Solar Project Helps Veterans Gain Green Job Skills

Editor’s Note: EarthTechling, always looking to forward the cleantech revolution discussion, is proud to present this column via a cross post from partner Sierra Club. Author credit goes to Tom Valtin, and all images are credited to Sierra Club.

Three Bay Area veterans committed to building sustainable communities and helping other vets make the transition to civilian jobs raised more than $7,000 to help sponsor a two-day, hands-on training for local veterans to install a solar electric system on the home of a low-income family in San Francisco’s Bayview district.

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Among them was Sierra Club staffer and US Naval Academy graduate Alicia Washkevich (above at left). Working with former Marine Ian Thomson (second from right) and fellow Navy vet Brian Wiechowski, the three raised money through individual contributions and donations from the Sierra Club and Sungevity, a residential solar company.

The two-day training, timed to coincide with Veteran’s Day, was organized byGRID Alternatives, a solar installation training company operating throughout California, and Swords to Plowshares, a community-based non-profit that helps make the transition to civilian life easier by providing counseling, job training, housing, legal assistance and other services to veterans in the San Francisco Bay Area. Anthony Sordini, director of Veterans Green Career Pathways for Swords to Plowshares, is second from left, above.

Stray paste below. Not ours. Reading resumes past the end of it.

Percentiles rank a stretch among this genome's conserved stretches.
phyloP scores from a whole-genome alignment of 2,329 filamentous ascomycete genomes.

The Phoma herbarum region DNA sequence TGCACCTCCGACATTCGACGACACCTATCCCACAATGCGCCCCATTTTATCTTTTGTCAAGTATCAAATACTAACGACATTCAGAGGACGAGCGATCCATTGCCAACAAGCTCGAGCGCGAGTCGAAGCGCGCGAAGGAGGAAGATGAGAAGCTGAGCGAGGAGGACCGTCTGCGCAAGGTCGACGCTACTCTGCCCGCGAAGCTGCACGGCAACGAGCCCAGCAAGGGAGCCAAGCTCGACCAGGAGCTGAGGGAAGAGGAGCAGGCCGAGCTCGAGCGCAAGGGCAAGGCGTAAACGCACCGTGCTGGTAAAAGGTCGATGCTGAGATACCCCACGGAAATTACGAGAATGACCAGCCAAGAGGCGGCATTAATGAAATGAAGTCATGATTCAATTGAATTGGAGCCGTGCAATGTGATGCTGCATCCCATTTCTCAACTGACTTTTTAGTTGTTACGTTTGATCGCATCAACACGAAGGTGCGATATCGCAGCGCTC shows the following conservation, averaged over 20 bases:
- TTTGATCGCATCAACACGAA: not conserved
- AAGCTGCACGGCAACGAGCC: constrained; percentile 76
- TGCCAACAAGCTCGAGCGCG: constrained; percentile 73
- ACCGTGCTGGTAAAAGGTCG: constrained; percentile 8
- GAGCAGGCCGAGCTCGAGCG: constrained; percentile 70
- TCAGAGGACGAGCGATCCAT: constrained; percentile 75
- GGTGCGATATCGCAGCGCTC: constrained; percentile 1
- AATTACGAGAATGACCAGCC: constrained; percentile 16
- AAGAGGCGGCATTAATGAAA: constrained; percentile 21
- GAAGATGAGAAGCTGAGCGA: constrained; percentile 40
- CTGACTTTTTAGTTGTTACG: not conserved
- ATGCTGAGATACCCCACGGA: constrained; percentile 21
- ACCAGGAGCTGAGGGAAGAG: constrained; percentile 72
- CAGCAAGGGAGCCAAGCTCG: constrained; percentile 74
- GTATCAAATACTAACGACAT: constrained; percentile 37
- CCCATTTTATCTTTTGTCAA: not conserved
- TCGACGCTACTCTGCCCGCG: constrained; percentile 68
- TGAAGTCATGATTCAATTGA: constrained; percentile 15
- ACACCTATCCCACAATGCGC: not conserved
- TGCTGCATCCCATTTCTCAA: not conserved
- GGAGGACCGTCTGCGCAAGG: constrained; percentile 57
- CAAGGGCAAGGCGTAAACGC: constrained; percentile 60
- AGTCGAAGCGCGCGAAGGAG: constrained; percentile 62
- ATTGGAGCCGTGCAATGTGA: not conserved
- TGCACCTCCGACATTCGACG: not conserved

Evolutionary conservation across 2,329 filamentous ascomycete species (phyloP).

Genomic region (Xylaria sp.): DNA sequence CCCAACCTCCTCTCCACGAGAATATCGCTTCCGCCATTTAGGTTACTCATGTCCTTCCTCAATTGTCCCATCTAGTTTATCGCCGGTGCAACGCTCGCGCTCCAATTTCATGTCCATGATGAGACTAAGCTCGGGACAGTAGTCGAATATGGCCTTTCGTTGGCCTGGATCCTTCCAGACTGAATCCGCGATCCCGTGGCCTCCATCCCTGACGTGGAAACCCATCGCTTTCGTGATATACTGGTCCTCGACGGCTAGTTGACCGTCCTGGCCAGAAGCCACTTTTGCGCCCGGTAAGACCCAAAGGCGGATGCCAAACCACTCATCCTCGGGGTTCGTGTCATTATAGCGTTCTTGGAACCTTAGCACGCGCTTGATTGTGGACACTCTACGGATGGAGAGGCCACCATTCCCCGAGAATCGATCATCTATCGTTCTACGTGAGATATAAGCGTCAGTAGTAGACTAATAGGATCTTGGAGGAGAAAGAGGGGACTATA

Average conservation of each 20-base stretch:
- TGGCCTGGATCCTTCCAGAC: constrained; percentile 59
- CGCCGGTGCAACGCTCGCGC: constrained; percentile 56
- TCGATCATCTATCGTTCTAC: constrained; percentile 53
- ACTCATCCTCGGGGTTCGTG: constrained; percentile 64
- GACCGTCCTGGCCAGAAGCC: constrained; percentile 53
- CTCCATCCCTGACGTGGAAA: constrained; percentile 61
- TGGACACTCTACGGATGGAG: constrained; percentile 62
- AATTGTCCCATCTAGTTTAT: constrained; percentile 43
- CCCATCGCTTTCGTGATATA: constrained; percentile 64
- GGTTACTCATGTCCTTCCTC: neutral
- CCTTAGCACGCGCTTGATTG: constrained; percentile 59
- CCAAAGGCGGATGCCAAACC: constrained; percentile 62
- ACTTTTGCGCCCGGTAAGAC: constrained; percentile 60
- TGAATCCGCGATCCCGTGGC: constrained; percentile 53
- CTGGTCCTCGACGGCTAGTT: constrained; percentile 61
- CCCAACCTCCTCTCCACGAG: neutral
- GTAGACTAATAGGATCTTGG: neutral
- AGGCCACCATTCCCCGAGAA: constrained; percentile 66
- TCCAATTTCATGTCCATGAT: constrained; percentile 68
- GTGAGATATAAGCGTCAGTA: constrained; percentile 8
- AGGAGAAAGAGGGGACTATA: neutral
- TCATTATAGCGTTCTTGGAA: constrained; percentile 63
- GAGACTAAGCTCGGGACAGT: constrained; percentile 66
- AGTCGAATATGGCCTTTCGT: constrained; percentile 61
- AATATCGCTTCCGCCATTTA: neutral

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“The partnership between Swords to Plowshares and GRID Alternatives addresses the veteran unemployment crisis while promoting renewable technologies that will help us reduce our dependency on fossil fuels,” says Thomson, a GRID Alternatives board member. Below, the Bayview district resident whose house received the solar retrofit.

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The transition from military culture to the civilian workforce can be challenging. “Veterans can be unsure about how to apply and interview for a job, and employers are often hesitant to hire vets who lack experience in civilian jobs,” says Sordini. “We’re trying to bridge the gap for veterans pursuing employment in the green economy.”

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Washkevich, an oceanographer and a decorated Director of Training & Education while in the Navy, joined the Sierra Club staff in 2009 to oversee the Club’s National Youth & Veteran’s Programs. “I had a bit of a tough transition from military to civilian life myself,” she says. “After seeing first-hand the link between energy and national security, and spending time outdoors in nature after deployments to decompress, I just knew I wanted to work in the new green economy after my military service.”

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